Are You Missing Most of the Available Genealogy Information?

I received a message a while ago from a newsletter reader that disturbed me a bit. He wrote, “I have been doing genealogy research for 10-15 years but only through the Internet.” He then went on to describe some of the frustrations he has encountered trying to find information. In short, he was disappointed at how little information he has found online.

I read the entire message, but my eyes kept jumping back to the words in his first sentence: “… but only through the Internet.”

Doesn’t he realize that perhaps 90% of the information of interest to genealogists is not yet available on the Internet?

To be sure, many of the biggest and most valuable resources are now available online, including national census records, the Social Security Death Index, military pension applications, draft cards, many passenger lists, land patent databases, and more.

The national databases were the “low hanging fruit” a few years ago as the providers of online information rushed to place large genealogy databases online. These huge collections benefited a lot of genealogists; these databases were the first to become indexed, digitized, and placed online. We all should be thankful that these databases are available today and are in common use.

As the national databases became available to all, the online providers moved on to digitize regional and statewide information. State censuses, birth records, marriage records, death records, naturalization records (which originally were recorded in many local and state courts), county histories, and much, much more are still being placed online.

Of course, this is great news for genealogists who cannot easily travel to the locations where the original records are kept. For many of us, this is even better than having information on microfilm. Most of us don’t have microfilm readers at home, but we do have computers.

Yet, I am guessing that perhaps 90% of the information of interest to genealogists has not yet been digitized. Why would anyone want to look for genealogy information “… only through the Internet?”

State censuses, birth records, marriage records, death records, naturalization records, county histories, and more are all “work in progress” projects. That is, they are not yet complete. In fact, I doubt if all of them will be available online for at least another decade or two! If you only look online, you are missing a lot.

In many cases, church parish records, local tax lists, school records, land records (other than Federal land grants), state census records, and many more records are not yet available online and probably won’t be available for years. If you are limiting yourself to “… only through the Internet,” you are missing 90% of the available information.

If you have the luxury of living near the places where your ancestors lived, I’d suggest you jump in an automobile and drive to the repositories where those records are kept. There is nothing that matches the feeling of holding original records in your hand. Scan them or make photocopies or take pictures of them or do whatever is possible to collect images of the original records.

If you do not enjoy the luxury of short distances, use microfilm. Luckily, that is easy to do although you will have to leave your home. Many (but not all) of these records have been microfilmed, and those films may be viewed at various libraries, archives, or at a local Family History Center near you. There are more than 4,600 of those local centers, so you probably can find one within a short distance of your home. The Family History Centers are free to use although you do have to pay a modest fee for postage when you rent a microfilm by mail. See https://goo.gl/7Jzbzh for details. You can also find your nearest Family History Center by starting at: https://familysearch.org/locations/.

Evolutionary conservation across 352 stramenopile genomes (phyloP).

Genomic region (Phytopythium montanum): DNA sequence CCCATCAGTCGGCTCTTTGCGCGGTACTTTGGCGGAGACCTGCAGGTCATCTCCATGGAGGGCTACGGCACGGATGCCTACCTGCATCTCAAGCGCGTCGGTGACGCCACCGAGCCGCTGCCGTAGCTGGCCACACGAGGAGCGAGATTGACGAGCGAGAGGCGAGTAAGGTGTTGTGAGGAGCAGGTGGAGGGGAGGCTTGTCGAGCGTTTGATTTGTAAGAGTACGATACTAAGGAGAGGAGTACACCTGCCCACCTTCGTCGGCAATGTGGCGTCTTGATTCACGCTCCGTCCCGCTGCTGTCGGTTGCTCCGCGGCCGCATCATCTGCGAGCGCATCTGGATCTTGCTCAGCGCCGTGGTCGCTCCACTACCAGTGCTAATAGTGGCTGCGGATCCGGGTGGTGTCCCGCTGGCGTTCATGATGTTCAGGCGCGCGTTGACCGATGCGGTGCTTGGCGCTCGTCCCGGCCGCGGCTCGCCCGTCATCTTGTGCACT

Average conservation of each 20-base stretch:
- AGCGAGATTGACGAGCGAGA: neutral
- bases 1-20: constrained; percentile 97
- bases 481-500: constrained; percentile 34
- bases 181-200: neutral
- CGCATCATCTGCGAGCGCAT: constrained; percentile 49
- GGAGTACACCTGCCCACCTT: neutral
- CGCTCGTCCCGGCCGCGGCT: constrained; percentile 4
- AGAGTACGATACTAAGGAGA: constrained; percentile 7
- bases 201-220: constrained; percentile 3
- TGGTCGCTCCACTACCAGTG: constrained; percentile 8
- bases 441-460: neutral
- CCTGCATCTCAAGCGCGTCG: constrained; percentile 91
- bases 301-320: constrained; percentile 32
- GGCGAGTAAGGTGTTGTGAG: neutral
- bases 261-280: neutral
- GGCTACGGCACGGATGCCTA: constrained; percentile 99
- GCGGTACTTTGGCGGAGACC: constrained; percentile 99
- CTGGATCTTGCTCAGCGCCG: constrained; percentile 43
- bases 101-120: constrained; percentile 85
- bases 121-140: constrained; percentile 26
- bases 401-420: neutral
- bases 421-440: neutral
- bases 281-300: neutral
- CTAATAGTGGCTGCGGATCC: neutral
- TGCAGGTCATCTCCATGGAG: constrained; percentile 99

If you do not know where to start, I would suggest reading “Begin your genealogy quest” at https://familysearch.org/learn/wiki/en/Begin_your_genealogy_quest for some great “getting started” information.

Which option would you prefer: accessing 10% of the available records or 100% of the available records?

12 Comments

One of the biggest thrills I have had is finding an obscure estate document located in a county record file that opened up my knowledge of one of my ancestral grandfathers that died young and seemed to be without much evidence. The record department had student volunteers scanning images…no indexing…just scanning for browsing ‘someday’ on the internet. With no money to put into this public service (even with a fee possible), it could be decades before it is available online. When I visited the courthouse, I sat down to go over what was there and was overwhelmed at what I found. I had only planned a day there and when I return, I have a punch list of their records so I can better target where I go and what I am looking for. That said, going in ‘blind’, I wasn’t so focused that I missed some very strategic sources and information including this special record that unexpectedly spelled out his children and his financial holdings which were substantial. It explained why his children had wealth even though their father died young. Just diving in can be a good thing, too.

Of course, we can’t go to every source site…time and money are everyone’s challenge, but I know I have ‘nexus points’ where ancestors lived, married and migrated to and left behind records. I travel and research strategically and I contact local historians to help when I cannot get there myself. Help comes in many ways and often times, I can do a quid pro quo…providing research that I have for their files to help others in exchange for information.

Just food for thought anyway…

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The internet is a real godsend to me. After 44 years of research, mainly in record offices, I am now physically unable to travel so any records that come on-line are really useful. Many records I have already searched, but I always do a check on the online ones, to ensure that I didn’t miss anything, or perhaps in the very early days I ignored some of the spelling variations that are now more apparent.
However, nothing can replace the wonderful feeling of touching documents that one’s ancestors actually handled. I almost burst into tears when I discovered that an ancestor was the parish clerk and had written all his children’s baptisms inside the front cover of the parish register nearly 400 years ago.
Unfortunately even in record offices, originals are rarely produced these days if they have a microfilm of them. But I always recommend to new searchers to plan a visit to the locality and the local record office to see what “goodies” are there. They will never be disappointed.